DO pay attention to your outfits. Do they suit you and do they fit you properly? Are they clean, well-pressed, the best quality your budget can afford? It’s better to have one quality outfit than several cheap, tacky ones. DO pay close attention to your footwear and to your hair also -- it’s all part of the “outfit.” Be immaculate.

If you are wearing a wig, hairpiece, or fake sideburns, DO check the quality and realism. There are some great, quality hairpieces out there, and there are some obviously fake ones, too.

Often in a contest setting “everyone” is wearing the standard issue white jumpsuit and singing the same types of songs (dare I mention
Suspicious Minds again!) and no-one stands out or is even remembered. DO invest in a jumpsuit or other outfit that might be a little different from the standard white one and DO choose a few songs that distinguish you from the rest of the crowd.

If you’ve gained a few unwanted pounds, DO try to lose them before they become far more than a few pounds and much harder to lose. If that jumpsuit has become too tight, ditch it and get a new one that fits (same thing goes if you’ve lost weight and your outfit is too baggy. Get a new one or have some alterations done).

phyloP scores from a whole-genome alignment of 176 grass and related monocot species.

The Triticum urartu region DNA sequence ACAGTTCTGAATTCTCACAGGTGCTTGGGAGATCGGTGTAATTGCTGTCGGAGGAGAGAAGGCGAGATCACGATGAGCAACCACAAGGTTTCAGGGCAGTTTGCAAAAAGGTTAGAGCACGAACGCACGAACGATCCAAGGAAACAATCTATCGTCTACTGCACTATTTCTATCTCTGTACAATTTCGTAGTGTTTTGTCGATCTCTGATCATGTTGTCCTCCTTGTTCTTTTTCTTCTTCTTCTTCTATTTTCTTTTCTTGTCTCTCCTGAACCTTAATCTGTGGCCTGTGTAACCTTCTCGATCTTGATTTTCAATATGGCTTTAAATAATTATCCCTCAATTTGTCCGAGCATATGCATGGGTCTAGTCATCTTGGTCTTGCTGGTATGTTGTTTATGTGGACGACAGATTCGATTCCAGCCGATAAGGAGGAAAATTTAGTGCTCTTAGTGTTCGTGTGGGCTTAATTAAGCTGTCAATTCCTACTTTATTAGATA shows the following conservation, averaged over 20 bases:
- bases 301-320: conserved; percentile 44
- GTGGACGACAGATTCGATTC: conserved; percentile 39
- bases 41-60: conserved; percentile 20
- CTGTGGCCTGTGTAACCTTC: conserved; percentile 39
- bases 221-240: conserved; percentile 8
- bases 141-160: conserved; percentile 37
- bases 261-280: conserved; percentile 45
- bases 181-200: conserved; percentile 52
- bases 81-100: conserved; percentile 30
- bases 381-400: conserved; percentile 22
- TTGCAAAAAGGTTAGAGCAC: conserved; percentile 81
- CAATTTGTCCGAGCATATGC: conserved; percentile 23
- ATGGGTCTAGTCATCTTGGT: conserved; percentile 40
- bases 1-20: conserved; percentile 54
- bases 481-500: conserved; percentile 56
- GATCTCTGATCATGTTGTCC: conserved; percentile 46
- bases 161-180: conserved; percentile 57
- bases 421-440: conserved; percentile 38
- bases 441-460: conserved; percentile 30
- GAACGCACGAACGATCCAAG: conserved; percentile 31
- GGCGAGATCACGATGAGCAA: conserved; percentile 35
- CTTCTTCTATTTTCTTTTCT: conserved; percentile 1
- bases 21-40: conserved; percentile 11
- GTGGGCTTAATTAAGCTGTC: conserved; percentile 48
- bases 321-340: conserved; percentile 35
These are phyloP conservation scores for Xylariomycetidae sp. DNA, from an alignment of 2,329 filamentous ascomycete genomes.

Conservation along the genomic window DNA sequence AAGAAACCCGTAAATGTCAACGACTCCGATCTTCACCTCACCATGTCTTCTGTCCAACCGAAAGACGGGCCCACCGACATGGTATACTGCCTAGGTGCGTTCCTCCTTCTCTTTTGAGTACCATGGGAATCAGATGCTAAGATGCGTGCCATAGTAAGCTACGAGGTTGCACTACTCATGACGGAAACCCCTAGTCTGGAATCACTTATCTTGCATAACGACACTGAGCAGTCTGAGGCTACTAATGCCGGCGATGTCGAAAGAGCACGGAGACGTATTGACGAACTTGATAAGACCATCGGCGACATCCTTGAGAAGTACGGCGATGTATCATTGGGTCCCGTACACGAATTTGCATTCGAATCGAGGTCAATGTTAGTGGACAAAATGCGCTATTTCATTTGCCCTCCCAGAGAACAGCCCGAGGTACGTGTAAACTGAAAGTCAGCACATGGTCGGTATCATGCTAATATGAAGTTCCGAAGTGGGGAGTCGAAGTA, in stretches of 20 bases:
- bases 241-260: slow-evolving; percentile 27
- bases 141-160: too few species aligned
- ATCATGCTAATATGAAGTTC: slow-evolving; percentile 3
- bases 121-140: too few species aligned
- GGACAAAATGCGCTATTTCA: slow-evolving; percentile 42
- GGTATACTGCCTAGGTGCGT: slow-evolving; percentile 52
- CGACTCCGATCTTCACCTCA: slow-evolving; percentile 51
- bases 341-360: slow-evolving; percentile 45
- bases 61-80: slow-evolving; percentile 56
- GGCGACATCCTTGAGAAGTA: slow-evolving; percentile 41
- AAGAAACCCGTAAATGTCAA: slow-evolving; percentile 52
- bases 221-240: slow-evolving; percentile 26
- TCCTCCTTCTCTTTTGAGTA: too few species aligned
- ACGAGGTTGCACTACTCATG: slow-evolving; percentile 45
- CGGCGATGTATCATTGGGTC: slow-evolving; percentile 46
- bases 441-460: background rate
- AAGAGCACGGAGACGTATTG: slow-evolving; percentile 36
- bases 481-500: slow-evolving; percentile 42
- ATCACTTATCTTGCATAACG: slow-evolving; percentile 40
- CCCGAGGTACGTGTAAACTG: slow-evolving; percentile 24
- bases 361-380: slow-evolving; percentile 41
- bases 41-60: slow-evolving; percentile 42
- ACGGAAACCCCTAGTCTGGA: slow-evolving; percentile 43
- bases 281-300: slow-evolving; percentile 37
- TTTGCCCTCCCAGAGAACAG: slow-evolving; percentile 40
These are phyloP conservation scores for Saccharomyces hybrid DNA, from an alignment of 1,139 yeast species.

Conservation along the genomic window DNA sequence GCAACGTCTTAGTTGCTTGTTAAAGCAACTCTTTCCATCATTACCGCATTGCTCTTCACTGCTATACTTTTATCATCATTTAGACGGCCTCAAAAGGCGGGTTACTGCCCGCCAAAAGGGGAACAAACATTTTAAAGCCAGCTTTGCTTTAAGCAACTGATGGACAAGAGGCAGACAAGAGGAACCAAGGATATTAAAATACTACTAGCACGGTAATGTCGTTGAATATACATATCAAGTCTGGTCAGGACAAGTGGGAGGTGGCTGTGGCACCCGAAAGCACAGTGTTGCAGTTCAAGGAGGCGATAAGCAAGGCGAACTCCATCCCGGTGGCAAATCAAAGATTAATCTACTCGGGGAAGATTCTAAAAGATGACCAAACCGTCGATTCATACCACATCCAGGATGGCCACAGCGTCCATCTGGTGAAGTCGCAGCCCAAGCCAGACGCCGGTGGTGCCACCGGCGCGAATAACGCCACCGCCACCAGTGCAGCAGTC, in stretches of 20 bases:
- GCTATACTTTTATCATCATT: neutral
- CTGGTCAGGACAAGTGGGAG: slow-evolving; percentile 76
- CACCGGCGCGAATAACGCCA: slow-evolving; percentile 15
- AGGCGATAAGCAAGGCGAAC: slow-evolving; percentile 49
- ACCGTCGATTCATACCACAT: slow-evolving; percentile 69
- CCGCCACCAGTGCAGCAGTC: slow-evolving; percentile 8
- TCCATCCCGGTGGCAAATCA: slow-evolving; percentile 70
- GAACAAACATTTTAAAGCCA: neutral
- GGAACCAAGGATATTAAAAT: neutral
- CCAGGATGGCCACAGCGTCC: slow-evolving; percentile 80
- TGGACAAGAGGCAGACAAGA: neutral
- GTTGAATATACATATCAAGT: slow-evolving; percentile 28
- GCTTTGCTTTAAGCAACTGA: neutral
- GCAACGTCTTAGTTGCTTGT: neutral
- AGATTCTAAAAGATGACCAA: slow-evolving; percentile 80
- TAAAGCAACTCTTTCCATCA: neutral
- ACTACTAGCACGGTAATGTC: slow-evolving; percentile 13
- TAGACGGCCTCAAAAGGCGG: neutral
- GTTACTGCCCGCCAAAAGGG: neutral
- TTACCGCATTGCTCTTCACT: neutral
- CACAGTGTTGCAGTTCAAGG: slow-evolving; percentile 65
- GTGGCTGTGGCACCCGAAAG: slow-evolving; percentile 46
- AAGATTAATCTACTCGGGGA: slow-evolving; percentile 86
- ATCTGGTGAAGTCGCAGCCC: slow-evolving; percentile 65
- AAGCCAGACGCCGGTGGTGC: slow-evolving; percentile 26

If you are doing the young Elvis, consider which jackets suit your colouring. I’ve seen some young ETA’s in jackets which made their skin look sallow whereas a different colour would have been much more flattering. Same goes for jumpsuits.

If you bear absolutely no resemblance to Elvis (height, weight, facial features, body build, etc.) – either as yourself or after dressing up as him - rather than
trying to impersonate, dress and look like Elvis, DO consider paying tribute to him by simply singing his songs well and entertaining well. You don’t have to dress the part, and sometimes it looks just plain foolish if there is absolutely no resemblance. There’s lots of room here for the older singers who want to pay tribute to Elvis and for those who just don’t have the “Elvis look” but love to sing his songs well.

DO remember that there is far more to being an Elvis tribute
artist than wearing sideburns, dying your hair black, putting on an Elvis outfit, and trying to sing an Elvis song.

DO keep in mind that Elvis may have been sensual on stage but he wasn’t raunchy or tacky -- and there’s a huge difference.

DO check your jumpsuit and make sure certain areas aren’t visible for all to see (front and back). Look at photos of Elvis in a jumpsuit. Elvis’ jumpsuits weren’t skin tight.